Heavily sedated and completely out of it, I woke up on my daddy’s couch a day and a half later. My best friend, Stephanie, came to see me. She held my hand, hugged me and even sat in my lap while we cried.
It was all over the news. The footage of multiple police cars, an ambulance and at least one reporter in front of our condo almost seemed surreal. Our life was on public display. Why so much attention to this case? I found out later that I was the latest victim of a suspected serial rapist, and our attack brought the case to the forefront of media attention.
People have told me so many times over the years, “If that happened to me, I would have done this,” or “I would have done that.” Or even worse, “If I would have been your husband, I would have done (fill in blank with any number of well-executed acts of heroism)…” I have never protested, only listened quietly. But today, I will gently say… Please stop. Please. The suspected perpetrator was reported to have shot his next victim. I would hope that you would have acted in such a way as to preserve your life.
At the time, I worked at a large law firm in Atlanta as a legal recruiter, and I went back to work the next day, taking only one day off, the day that I woke up on my daddy’s couch. In a desperate attempt to occupy my mind and my time, I worked so hard that year that I earned a 16% pay increase in a single year.
The days, weeks, and months that followed were harrowing. With sleepless nights and uncontrollable thoughts and anxiety, I subsequently developed a nervous tic. It started out as a twitch, and developed into something much more noticeable. When I became anxious or nervous, my arms would involuntarily flail, my shoulders would clench and my face would contort. My “tics” happened at odd times and typically after an unpleasant thought. They were uncontrollable and became increasingly more frequent. My condition became so bad that while riding down the road one day, in the passenger seat, my right arm flew against the window hitting it so hard that I was certain that I had broken or cracked the glass. The glass was fine, but I decided right then and there, “I’m not going to let myself do this… I’m not going to let myself go crazy! Stop!” And I stopped. No more twitching. No more flailing or nervous tics. But my heart still hurt, and the fearful thoughts did not go away.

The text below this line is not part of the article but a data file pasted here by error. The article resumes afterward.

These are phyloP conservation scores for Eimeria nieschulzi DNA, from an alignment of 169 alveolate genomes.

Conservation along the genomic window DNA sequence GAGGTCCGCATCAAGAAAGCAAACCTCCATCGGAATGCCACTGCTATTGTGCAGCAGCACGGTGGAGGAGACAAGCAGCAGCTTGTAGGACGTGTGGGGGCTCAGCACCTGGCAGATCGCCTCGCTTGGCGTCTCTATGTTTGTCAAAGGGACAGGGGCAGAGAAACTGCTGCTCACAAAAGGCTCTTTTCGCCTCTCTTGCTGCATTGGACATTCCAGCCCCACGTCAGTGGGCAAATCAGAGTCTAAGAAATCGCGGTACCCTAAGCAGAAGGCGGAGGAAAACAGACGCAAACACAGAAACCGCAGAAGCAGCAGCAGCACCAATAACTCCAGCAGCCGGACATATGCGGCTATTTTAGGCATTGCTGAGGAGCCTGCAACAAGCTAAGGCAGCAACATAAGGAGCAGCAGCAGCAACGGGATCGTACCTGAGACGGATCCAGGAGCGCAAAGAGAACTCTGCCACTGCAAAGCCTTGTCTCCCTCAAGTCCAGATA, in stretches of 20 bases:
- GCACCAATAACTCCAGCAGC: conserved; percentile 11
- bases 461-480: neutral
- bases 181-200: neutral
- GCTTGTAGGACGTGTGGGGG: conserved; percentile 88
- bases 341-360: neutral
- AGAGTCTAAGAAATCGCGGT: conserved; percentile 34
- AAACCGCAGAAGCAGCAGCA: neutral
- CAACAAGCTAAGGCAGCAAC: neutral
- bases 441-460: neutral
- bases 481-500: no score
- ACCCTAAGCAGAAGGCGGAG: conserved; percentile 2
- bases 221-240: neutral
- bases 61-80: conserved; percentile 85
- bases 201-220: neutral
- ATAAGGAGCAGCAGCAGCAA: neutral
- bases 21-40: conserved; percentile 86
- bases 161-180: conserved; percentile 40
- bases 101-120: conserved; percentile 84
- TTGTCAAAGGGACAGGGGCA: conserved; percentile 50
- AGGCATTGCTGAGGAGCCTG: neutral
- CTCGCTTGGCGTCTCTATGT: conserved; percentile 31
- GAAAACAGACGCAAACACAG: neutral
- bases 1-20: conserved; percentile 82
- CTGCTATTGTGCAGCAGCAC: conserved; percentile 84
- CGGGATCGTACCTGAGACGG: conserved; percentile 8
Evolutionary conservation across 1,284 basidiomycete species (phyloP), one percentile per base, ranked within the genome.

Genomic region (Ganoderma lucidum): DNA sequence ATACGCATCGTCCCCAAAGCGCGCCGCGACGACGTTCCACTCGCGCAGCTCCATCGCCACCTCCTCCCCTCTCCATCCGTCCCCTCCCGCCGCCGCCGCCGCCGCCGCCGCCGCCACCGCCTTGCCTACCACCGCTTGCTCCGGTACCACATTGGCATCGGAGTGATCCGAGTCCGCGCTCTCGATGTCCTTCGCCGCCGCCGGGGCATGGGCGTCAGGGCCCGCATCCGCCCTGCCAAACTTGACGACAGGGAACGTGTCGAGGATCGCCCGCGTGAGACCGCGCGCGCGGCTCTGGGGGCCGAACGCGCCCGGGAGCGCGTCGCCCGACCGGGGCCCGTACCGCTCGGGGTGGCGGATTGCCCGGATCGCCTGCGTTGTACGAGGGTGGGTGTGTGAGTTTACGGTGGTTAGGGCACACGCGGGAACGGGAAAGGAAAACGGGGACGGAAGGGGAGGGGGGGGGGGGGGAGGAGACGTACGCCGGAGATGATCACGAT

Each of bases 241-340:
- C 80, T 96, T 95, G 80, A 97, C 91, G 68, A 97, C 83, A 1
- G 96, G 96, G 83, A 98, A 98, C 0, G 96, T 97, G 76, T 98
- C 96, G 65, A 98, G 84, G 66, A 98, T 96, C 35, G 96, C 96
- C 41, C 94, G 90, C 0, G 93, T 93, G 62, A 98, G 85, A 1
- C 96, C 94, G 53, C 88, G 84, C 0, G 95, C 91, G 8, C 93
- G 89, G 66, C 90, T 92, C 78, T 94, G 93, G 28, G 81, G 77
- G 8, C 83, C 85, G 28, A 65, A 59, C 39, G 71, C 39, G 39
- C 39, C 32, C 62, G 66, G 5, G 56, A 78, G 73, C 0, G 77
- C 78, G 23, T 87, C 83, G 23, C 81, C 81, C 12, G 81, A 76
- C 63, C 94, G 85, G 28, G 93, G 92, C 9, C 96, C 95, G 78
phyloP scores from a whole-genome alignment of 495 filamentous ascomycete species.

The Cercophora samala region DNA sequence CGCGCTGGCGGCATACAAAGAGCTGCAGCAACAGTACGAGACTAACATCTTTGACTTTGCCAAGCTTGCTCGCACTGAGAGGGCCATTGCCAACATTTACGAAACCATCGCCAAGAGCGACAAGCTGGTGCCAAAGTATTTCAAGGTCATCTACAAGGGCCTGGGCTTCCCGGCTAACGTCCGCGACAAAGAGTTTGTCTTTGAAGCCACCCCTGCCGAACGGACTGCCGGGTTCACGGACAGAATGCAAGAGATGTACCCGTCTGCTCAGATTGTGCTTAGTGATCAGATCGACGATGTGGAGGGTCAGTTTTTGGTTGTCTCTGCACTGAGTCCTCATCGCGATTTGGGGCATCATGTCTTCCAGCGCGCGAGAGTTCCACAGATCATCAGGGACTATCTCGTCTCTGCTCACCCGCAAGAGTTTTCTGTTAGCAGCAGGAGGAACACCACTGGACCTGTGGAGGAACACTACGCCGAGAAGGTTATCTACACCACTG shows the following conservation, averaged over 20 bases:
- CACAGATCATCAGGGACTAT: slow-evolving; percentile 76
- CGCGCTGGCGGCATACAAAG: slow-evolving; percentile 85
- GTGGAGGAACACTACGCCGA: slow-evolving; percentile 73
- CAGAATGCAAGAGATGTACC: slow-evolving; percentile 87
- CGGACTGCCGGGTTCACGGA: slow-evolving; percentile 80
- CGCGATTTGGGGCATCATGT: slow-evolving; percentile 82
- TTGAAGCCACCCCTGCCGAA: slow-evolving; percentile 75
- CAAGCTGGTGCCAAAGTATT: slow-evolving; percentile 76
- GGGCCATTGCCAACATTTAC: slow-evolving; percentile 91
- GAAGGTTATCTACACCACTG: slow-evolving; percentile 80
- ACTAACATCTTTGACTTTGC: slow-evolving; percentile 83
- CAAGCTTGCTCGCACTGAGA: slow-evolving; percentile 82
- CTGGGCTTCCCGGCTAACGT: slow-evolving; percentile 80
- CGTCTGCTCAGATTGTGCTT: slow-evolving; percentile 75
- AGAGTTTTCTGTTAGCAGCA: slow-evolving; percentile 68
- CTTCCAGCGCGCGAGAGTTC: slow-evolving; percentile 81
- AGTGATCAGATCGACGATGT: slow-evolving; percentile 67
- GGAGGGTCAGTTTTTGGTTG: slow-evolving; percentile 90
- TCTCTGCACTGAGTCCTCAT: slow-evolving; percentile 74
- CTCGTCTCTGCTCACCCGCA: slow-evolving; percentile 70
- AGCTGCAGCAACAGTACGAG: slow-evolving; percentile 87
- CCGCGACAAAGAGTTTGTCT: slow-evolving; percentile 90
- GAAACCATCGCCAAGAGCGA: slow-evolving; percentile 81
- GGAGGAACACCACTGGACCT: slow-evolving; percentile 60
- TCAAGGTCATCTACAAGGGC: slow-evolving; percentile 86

I became cold and callused, and I could not stand for people to look at me. I would think, “Why are they looking at me? They must know what happened to me.” So I would return their looks with disdain and contempt.
Through counseling, reading, prayer, fellowship, and church, I eventually reconciled in my heart and mind that “bad things do indeed happen to good people.” Conceptually, I understood. I knew that God loved me, and I knew that He spared my life. I knew that things could have been so much worse and that there were so many others who had survived tragedies much greater than mine.
I was a survivor, but my marriage did not survive. At the time, approximately 80% of couples who experienced something like we had experienced ended up divorced.
Here’s the point:
Each of us have been through “stuff”. Some of us have lived through hell. I would say that anyone reading this right now is a survivor of some sort… a survivor of a traumatic childhood, a survivor of the death or loss of a loved one, a survivor of divorce, a survivor of addiction or substance abuse (personal addiction or that of a loved one suffering with addiction), a survivor of a broken dream, physical abuse, emotional abuse, sexual abuse, disease or illness, infidelity or betrayal, financial devastation, etc… Some of us are Christians who love Jesus, and we serve in the Church… But still, many of us have lost our joy somewhere along the way…
Some of us may consider it a badge of honor to be a hard-core survivor, a real “bad-to-the-bone” kind of fighter, but quietly we live defeated lives because of the bitterness and anger that we have allowed to seep into our hearts. We become toxic, and our relationships become toxic.